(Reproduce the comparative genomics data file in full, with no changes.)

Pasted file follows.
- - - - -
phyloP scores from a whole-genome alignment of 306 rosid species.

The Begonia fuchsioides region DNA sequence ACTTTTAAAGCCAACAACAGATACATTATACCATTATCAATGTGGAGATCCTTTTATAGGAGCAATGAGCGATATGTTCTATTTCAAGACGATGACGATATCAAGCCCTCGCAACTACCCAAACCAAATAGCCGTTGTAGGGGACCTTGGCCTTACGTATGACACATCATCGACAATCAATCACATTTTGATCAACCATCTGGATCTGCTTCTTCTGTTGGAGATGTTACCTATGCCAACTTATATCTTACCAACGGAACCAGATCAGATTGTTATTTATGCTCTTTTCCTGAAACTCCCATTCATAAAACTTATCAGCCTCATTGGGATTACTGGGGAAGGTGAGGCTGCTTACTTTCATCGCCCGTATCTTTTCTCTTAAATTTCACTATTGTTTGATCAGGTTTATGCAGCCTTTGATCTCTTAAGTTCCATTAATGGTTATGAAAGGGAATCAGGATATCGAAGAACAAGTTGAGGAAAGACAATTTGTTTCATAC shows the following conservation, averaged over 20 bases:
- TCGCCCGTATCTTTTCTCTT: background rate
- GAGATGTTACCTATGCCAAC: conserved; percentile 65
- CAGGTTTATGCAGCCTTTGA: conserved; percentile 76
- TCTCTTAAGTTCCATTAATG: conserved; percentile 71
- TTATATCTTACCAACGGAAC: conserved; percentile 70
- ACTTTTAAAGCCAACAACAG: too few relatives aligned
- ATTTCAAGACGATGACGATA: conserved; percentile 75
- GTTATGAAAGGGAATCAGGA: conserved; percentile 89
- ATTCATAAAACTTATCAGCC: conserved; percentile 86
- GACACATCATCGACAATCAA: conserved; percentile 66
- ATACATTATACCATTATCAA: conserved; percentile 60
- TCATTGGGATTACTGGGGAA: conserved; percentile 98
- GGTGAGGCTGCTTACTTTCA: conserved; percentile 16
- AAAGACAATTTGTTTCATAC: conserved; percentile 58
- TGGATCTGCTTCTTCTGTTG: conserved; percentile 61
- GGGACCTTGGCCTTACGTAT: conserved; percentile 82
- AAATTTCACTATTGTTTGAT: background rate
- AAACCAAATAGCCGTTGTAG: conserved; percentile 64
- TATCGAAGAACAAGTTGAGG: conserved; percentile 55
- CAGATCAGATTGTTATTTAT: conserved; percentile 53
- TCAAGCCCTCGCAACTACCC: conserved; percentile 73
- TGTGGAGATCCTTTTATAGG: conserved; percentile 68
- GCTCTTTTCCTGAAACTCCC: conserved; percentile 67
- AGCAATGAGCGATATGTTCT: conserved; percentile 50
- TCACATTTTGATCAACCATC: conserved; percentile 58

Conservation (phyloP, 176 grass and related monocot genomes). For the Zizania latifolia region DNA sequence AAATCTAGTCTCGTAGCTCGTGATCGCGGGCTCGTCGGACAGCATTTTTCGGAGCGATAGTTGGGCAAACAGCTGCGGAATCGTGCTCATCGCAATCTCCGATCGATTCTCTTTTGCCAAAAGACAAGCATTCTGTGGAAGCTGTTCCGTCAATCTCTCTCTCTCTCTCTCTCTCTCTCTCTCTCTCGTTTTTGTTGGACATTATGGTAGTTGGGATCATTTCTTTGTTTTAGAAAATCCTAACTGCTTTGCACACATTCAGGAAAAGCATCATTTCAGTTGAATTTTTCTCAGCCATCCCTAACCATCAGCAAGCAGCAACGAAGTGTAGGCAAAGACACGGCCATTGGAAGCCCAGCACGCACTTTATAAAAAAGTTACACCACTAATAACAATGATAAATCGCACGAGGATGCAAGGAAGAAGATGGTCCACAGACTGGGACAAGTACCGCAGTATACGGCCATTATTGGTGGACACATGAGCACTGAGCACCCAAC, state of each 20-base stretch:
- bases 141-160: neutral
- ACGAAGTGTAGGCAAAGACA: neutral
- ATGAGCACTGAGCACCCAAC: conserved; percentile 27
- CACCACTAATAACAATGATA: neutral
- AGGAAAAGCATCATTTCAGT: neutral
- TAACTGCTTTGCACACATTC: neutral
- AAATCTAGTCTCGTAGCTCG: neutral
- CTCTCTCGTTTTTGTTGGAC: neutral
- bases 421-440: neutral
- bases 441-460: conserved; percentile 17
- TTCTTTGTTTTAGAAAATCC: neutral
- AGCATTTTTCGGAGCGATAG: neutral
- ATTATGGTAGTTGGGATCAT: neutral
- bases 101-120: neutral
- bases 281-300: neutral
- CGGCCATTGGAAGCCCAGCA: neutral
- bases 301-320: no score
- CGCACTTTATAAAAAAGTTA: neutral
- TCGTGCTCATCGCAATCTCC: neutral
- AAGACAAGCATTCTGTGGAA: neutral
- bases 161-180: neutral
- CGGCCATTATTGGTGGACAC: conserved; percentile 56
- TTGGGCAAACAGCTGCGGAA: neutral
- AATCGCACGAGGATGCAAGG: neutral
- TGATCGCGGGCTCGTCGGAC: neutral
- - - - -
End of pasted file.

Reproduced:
phyloP scores from a whole-genome alignment of 306 rosid species.

The Begonia fuchsioides region DNA sequence ACTTTTAAAGCCAACAACAGATACATTATACCATTATCAATGTGGAGATCCTTTTATAGGAGCAATGAGCGATATGTTCTATTTCAAGACGATGACGATATCAAGCCCTCGCAACTACCCAAACCAAATAGCCGTTGTAGGGGACCTTGGCCTTACGTATGACACATCATCGACAATCAATCACATTTTGATCAACCATCTGGATCTGCTTCTTCTGTTGGAGATGTTACCTATGCCAACTTATATCTTACCAACGGAACCAGATCAGATTGTTATTTATGCTCTTTTCCTGAAACTCCCATTCATAAAACTTATCAGCCTCATTGGGATTACTGGGGAAGGTGAGGCTGCTTACTTTCATCGCCCGTATCTTTTCTCTTAAATTTCACTATTGTTTGATCAGGTTTATGCAGCCTTTGATCTCTTAAGTTCCATTAATGGTTATGAAAGGGAATCAGGATATCGAAGAACAAGTTGAGGAAAGACAATTTGTTTCATAC shows the following conservation, averaged over 20 bases:
- TCGCCCGTATCTTTTCTCTT: background rate
- GAGATGTTACCTATGCCAAC: conserved; percentile 65
- CAGGTTTATGCAGCCTTTGA: conserved; percentile 76
- TCTCTTAAGTTCCATTAATG: conserved; percentile 71
- TTATATCTTACCAACGGAAC: conserved; percentile 70
- ACTTTTAAAGCCAACAACAG: too few relatives aligned
- ATTTCAAGACGATGACGATA: conserved; percentile 75
- GTTATGAAAGGGAATCAGGA: conserved; percentile 89
- ATTCATAAAACTTATCAGCC: conserved; percentile 86
- GACACATCATCGACAATCAA: conserved; percentile 66
- ATACATTATACCATTATCAA: conserved; percentile 60
- TCATTGGGATTACTGGGGAA: conserved; percentile 98
- GGTGAGGCTGCTTACTTTCA: conserved; percentile 16
- AAAGACAATTTGTTTCATAC: conserved; percentile 58
- TGGATCTGCTTCTTCTGTTG: conserved; percentile 61
- GGGACCTTGGCCTTACGTAT: conserved; percentile 82
- AAATTTCACTATTGTTTGAT: background rate
- AAACCAAATAGCCGTTGTAG: conserved; percentile 64
- TATCGAAGAACAAGTTGAGG: conserved; percentile 55
- CAGATCAGATTGTTATTTAT: conserved; percentile 53
- TCAAGCCCTCGCAACTACCC: conserved; percentile 73
- TGTGGAGATCCTTTTATAGG: conserved; percentile 68
- GCTCTTTTCCTGAAACTCCC: conserved; percentile 67
- AGCAATGAGCGATATGTTCT: conserved; percentile 50
- TCACATTTTGATCAACCATC: conserved; percentile 58

Conservation (phyloP, 176 grass and related monocot genomes). For the Zizania latifolia region DNA sequence AAATCTAGTCTCGTAGCTCGTGATCGCGGGCTCGTCGGACAGCATTTTTCGGAGCGATAGTTGGGCAAACAGCTGCGGAATCGTGCTCATCGCAATCTCCGATCGATTCTCTTTTGCCAAAAGACAAGCATTCTGTGGAAGCTGTTCCGTCAATCTCTCTCTCTCTCTCTCTCTCTCTCTCTCTCTCGTTTTTGTTGGACATTATGGTAGTTGGGATCATTTCTTTGTTTTAGAAAATCCTAACTGCTTTGCACACATTCAGGAAAAGCATCATTTCAGTTGAATTTTTCTCAGCCATCCCTAACCATCAGCAAGCAGCAACGAAGTGTAGGCAAAGACACGGCCATTGGAAGCCCAGCACGCACTTTATAAAAAAGTTACACCACTAATAACAATGATAAATCGCACGAGGATGCAAGGAAGAAGATGGTCCACAGACTGGGACAAGTACCGCAGTATACGGCCATTATTGGTGGACACATGAGCACTGAGCACCCAAC, state of each 20-base stretch:
- bases 141-160: neutral
- ACGAAGTGTAGGCAAAGACA: neutral
- ATGAGCACTGAGCACCCAAC: conserved; percentile 27
- CACCACTAATAACAATGATA: neutral
- AGGAAAAGCATCATTTCAGT: neutral
- TAACTGCTTTGCACACATTC: neutral
- AAATCTAGTCTCGTAGCTCG: neutral
- CTCTCTCGTTTTTGTTGGAC: neutral
- bases 421-440: neutral
- bases 441-460: conserved; percentile 17
- TTCTTTGTTTTAGAAAATCC: neutral
- AGCATTTTTCGGAGCGATAG: neutral
- ATTATGGTAGTTGGGATCAT: neutral
- bases 101-120: neutral
- bases 281-300: neutral
- CGGCCATTGGAAGCCCAGCA: neutral
- bases 301-320: no score
- CGCACTTTATAAAAAAGTTA: neutral
- TCGTGCTCATCGCAATCTCC: neutral
- AAGACAAGCATTCTGTGGAA: neutral
- bases 161-180: neutral
- CGGCCATTATTGGTGGACAC: conserved; percentile 56
- TTGGGCAAACAGCTGCGGAA: neutral
- AATCGCACGAGGATGCAAGG: neutral
- TGATCGCGGGCTCGTCGGAC: neutral